Tag Archives: Glasgow travel

Glasgow: The Other G-Town

1 May

Today’s post is another retro cut from way back in early 2012. You’ll find I do this from time to time when it’s “toiling season” and I have to move back to the big city to work and provide for my travel-lusty self. As such there’s not always a great deal to write about (because I either can’t be bothered going out or because it’s been raining for the past fortnight). Therefore I reach into the lucky dip sack that is my memory and pull out another destination for your enjoyment.

Coming from a place just outside Melbourne called Geelong, it’s pretty obvious we would refer to our beloved home as “G-Town”. Naturally I thought we were the only ones clever enough to take the first letter of our name and attach it to a noun via a hyphen, just to give it that gangsta feel.

Imagine my outrage then, when I heard locals of Glasgow also referring to their city as “G-Town”. I’ve since been alerted to the likes of T-Dot (Toronto), The A-Team (A is for Awesome), and G-Unit, so my rage has petered out a bit.

Similar to Hamburg, I’ve found Glasgow is another one of those places that doesn’t seem to be an automatic visit when travelling to the country in which Glasgow currently resides. I’ve often extolled the virtues of the other “G-Town” to fellow travelers, but so often come the response: “Really? I’ve been to Scotland but I never went to Glasgow.” I put it down to too much time spent on Loch Ness. Seriously people, everyone knows that “Nessy” was discovered a long time ago and is now posing for novelty tourist photos for £17 each. £23 if you want a ride.

In actual fact, I’m not sure why Glasgow isn’t yet a “must-see” for people visiting Scotland. I know Glasgow is historically famous for gang violence, sectarian violence, sport-related violence, drunken violence and Gordon Ramsey, but all those things are long in the past. Why dwell on them?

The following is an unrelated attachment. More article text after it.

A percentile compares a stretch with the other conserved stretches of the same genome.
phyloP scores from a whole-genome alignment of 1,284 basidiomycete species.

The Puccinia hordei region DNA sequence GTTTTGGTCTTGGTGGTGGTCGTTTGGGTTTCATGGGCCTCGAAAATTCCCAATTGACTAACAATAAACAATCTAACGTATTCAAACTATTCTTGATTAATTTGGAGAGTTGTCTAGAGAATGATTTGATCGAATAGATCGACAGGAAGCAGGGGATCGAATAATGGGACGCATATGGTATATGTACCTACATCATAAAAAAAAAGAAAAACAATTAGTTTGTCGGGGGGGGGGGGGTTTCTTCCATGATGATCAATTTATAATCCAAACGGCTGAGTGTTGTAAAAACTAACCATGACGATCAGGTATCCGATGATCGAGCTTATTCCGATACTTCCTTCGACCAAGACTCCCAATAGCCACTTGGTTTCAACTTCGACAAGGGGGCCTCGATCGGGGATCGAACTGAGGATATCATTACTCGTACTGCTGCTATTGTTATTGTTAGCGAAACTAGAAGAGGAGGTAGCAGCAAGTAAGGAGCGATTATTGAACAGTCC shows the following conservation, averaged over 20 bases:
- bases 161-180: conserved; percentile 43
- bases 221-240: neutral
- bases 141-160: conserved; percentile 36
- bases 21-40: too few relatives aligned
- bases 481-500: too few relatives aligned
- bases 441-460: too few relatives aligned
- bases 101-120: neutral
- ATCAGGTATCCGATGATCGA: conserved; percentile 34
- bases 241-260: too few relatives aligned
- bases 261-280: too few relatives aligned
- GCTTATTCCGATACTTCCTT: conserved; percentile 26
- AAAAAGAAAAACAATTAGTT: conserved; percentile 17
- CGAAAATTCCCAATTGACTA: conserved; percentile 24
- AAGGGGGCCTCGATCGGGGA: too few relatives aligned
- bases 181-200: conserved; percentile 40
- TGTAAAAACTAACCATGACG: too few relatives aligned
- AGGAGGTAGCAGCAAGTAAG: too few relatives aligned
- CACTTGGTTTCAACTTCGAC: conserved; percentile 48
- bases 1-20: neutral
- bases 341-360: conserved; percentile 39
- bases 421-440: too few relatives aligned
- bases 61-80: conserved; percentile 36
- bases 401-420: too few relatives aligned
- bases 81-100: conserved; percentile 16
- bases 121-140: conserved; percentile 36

Glasgow does get plenty of tourists, but not enough as far as I’m concerned when you consider how much it has to offer. So I’m going to use my considerable influence as a “travel” journalist to rectify this. I’ve no doubt that come next year, any rise in Glasgow tourism figures will be directly traceable back to this blog. Conversely, any drop in figures is Gordon Ramsey’s fault.

So without further word-padding, here’s another one of my patented lists. This one is my top reasons why visiting Glasgow is the best thing since the sleeve-mounted noodle fan:

  1. The Kelvingrove Museum. Usually I would recommend museums for the stuff inside. It has that too and it is good, but I think the building itself is damn impressive. It looks like this:

    You can also view it from the other side of the road so you don't have to look at traffic as well.

    2. Conveniently located across the road from Kelvingrove is the BrewDog bar. It serves fine craft beers for every palate and other stuff I’m sure, but I was less excited about other stuff. It looks somewhat less impressively like this:

    Lookout for this shot in the "Doorways photography competition"

    3. The “West End” area of Glasgow is a very agreeable place to spend time. A beautiful university campus and some rather affluent residential areas make for an interesting mix of students, trendoids, and upper class folk. If you can stay around this area, access to the city is easy and there’s plenty to do. Just follow the hipsters to find it.

    4. Trying to understand the local accent. I’m not being racist, xenophobic or politically incorrect here. I genuinely love the Glaswegian accent and can usually understand 80% of what’s being said. But one thing I find most enjoyable is listening to two locals conversing. It’s English, but you have no hope of understanding it. Wonderful to listen to.

    5. The locals. You hear it all the time but it is definitely true. Local Scots are fantastically polite and friendly people. I can’t make a joke about it. Really. They’re lovely.

    There are many, many more reasons to get to Glasgow but I can’t mention them all here. You’ll just have to take my word for it, cancel the 14 days you were going to spend sailing Loch Ness with a sonar-guided fishing rod, and book some time in the other “G-Town”.

     

    Safe travels, thanks for reading. J

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